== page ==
The fear of winter’s return hasn’t stopped me from getting into the garden and finishing  some clean-up. The north wind has a nasty habit of burying the landscape in leaves and riddling the yard with sticks. Being in the garden is as much therapy as cooking, so I don’t mind the dirty work. It’s the best distraction thinking March winds and April showers are just around the corner.

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hoping for some fresh asparagus in a month or two

Good Grief Cook thought throughout the gardening/growing season it might be interesting to take you on a good, the bad and the ugly of the garden. It’s February. All looks dark and dead right now, or maybe it’s just asleep. Anyway, this will be your first glance of the winter garden. Should be fun to watch it transform month to month. Let the tour begin.

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protecting the fig trees-unveiling come May

Hope you have enjoyed these few photos today. In addition to the garden I am working on improving my photography and food styling. Isn’t that black slate tray beneath the creme brûlée a natural beauty? It’s made in the USA. You will be seeing a lot of it. Thank you, Garmon for this gift.

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sleeping raised bed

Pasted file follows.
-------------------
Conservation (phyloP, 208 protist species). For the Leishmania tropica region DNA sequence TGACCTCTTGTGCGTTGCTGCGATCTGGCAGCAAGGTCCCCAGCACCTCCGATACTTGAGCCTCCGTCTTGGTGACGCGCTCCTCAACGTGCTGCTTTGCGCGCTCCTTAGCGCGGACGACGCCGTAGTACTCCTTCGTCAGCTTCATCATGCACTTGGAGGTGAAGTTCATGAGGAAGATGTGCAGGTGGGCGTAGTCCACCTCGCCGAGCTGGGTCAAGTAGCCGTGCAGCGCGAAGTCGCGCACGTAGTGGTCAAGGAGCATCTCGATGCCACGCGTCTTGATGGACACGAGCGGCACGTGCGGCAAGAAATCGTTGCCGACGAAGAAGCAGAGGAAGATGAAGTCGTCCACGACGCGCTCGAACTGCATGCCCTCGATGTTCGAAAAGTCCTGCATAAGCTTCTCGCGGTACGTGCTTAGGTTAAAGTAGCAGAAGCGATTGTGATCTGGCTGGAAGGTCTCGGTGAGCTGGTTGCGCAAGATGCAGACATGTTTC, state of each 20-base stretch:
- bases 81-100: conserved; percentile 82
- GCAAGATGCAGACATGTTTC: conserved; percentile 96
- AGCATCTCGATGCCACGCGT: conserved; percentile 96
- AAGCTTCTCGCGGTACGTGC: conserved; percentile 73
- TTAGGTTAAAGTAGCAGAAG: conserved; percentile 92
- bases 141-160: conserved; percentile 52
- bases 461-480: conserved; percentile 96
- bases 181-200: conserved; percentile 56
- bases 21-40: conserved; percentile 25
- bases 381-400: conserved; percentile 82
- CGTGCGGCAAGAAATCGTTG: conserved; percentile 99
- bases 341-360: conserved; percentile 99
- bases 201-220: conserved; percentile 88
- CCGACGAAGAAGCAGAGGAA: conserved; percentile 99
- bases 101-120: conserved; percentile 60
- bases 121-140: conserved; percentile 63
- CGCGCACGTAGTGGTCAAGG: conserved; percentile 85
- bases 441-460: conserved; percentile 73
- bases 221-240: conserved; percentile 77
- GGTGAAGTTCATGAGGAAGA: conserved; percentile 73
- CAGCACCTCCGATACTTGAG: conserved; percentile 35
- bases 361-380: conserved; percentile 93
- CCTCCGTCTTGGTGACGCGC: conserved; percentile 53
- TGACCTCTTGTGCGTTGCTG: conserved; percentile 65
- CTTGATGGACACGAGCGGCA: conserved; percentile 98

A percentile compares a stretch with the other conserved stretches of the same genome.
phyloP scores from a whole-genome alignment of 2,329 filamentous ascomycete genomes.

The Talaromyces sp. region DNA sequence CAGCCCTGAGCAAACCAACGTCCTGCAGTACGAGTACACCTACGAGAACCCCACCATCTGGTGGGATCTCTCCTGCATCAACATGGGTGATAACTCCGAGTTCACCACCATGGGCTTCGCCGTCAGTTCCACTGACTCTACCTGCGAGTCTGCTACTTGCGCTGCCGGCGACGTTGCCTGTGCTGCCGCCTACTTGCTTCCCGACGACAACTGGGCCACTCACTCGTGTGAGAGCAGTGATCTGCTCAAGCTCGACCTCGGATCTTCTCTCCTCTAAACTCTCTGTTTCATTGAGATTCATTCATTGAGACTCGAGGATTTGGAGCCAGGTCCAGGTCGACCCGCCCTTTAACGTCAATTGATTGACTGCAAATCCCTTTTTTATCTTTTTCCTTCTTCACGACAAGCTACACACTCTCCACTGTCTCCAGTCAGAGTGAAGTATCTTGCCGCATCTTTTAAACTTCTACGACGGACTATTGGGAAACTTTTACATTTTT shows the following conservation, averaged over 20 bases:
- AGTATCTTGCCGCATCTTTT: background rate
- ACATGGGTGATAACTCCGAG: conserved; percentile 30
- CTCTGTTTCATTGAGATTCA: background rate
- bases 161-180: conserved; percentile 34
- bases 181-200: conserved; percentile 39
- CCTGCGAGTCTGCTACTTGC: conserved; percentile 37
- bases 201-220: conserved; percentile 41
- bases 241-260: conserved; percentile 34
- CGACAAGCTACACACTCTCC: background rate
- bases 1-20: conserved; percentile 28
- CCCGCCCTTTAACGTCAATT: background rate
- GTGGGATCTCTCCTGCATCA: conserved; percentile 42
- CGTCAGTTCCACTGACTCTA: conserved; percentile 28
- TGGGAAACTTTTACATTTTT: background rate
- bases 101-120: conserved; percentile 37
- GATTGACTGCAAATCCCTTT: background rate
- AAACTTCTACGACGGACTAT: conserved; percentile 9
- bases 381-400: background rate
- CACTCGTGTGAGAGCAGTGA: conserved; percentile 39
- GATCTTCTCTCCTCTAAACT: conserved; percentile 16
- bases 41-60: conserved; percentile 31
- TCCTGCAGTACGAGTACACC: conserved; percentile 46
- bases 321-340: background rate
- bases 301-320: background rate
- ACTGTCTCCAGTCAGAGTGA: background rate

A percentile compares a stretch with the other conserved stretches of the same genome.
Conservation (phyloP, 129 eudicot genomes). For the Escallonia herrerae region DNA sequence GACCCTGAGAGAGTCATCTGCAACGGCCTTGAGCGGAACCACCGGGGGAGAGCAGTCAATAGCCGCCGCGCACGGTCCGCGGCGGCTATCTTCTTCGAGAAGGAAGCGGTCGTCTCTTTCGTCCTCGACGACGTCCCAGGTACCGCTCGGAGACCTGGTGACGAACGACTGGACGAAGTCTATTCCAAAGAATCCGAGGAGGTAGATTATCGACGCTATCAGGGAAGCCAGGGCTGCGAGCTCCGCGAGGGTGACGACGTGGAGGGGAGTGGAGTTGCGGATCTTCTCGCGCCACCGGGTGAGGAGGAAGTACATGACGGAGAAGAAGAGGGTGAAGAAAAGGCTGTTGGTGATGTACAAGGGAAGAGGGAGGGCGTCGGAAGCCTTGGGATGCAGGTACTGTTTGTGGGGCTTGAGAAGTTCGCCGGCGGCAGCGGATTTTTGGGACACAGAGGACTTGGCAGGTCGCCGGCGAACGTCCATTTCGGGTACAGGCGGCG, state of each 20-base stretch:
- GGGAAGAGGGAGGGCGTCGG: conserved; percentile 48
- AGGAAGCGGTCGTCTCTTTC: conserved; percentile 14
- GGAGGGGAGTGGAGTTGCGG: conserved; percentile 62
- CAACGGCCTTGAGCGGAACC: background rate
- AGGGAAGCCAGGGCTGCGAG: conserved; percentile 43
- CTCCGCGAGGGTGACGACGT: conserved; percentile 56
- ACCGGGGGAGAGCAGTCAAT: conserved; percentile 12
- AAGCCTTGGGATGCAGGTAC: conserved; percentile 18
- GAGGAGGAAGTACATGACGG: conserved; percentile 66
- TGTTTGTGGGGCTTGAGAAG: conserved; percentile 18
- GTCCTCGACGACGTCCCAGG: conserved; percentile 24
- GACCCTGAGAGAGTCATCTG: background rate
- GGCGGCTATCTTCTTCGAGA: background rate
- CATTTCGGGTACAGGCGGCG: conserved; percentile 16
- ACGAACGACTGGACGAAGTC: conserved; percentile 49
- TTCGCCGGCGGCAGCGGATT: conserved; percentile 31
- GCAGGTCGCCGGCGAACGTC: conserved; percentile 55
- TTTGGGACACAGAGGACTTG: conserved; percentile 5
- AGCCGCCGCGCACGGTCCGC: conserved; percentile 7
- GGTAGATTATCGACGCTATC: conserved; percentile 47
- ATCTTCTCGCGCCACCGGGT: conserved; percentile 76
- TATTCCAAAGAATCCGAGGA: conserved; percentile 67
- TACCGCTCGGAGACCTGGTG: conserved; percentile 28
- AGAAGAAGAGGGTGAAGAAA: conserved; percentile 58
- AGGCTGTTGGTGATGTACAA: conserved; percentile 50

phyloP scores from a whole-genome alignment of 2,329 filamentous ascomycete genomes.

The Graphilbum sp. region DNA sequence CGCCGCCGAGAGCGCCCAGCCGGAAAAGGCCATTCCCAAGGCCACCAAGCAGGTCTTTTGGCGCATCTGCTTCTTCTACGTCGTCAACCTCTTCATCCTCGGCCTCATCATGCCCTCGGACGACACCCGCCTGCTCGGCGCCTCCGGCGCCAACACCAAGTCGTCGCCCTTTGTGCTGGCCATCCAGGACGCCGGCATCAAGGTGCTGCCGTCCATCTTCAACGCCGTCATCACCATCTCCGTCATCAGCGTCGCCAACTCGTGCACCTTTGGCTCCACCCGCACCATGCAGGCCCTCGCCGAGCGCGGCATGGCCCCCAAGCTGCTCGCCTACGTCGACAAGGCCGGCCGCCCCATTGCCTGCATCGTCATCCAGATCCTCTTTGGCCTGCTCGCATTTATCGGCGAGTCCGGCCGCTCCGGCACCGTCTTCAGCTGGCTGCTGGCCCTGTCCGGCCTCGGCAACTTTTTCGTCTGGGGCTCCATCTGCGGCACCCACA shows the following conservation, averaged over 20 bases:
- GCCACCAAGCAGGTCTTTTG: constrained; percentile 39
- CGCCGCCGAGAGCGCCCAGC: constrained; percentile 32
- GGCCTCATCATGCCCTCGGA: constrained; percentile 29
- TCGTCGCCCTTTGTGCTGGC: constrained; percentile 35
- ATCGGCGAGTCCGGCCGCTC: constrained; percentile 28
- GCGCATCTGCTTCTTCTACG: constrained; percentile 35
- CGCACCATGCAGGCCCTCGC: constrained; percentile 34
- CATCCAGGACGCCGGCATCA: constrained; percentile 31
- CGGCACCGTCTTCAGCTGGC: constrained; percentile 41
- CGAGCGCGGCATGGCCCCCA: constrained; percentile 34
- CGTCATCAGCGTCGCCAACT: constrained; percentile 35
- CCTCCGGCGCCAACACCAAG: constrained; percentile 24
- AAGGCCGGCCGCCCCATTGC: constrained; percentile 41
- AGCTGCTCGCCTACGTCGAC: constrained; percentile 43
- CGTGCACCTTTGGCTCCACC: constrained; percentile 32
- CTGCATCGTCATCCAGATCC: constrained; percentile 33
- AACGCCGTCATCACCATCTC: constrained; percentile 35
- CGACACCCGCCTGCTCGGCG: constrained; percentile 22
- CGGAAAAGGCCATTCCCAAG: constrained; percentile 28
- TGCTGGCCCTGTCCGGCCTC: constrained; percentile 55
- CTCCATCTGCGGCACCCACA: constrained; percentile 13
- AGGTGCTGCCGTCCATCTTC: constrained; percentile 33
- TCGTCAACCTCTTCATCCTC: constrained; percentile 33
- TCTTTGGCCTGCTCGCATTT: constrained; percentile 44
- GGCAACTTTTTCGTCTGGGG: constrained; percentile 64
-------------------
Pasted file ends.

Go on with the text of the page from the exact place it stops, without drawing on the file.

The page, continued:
Let’s make some creme brûlée. It seems to be the cream of the dessert crop. I posted this photo on instagram and was surprised to learn how many people consider creme brûlée their favorite dessert. A simple, but rich and creamy vanilla custard topped with crispy caramelized sugar….okay I get why people love it so much. Plus it involves fire.This recipe is adapted from Christopher Kimball’s Dessert Bible.

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Crème Brûlée

1 cup heavy cream

1 cup light cream

3 eggs

½ cup sugar, divided

1/8 teaspoon fine salt

1 ½ teaspoons vanilla

Heat oven 300F. Place a cloth napkin over the bottom of a roasting pan. Place 4 (5-inch) brulee dishes or 6 ( 6 oz) ramekins in the roasting pan leaving space between each dish. Boil water in a tea kettle or a pan with a spout. In a saucepan, bring the heavy cream and light cream just to a simmer. (you should see whisps of steam). In a medium bowl, whisk eggs, ¼ cup sugar, salt and vanilla. While gently whisking, very slowly pour hot cream mixture into the egg mixture until combined. Strain mixture into a large measuring up or bowl with a spout. Divide mixture evenly among brulee dishes or ramekins. Pour hot water into roasting pan until it comes up half way the sides of the dishes. Bake 25 to 35 minutes or until custards are set but still quiver in center. Remove from water bath and cool. Chill in the refrigerator for at least 2 hours. Can be made 2 or 3 days in advance at this point. Just before serving sprinkle tops evenly with remaining sugar. Using a kitchen torch melt the sugar. Serves 4 to 6

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my little jelly bean dressed for some garden work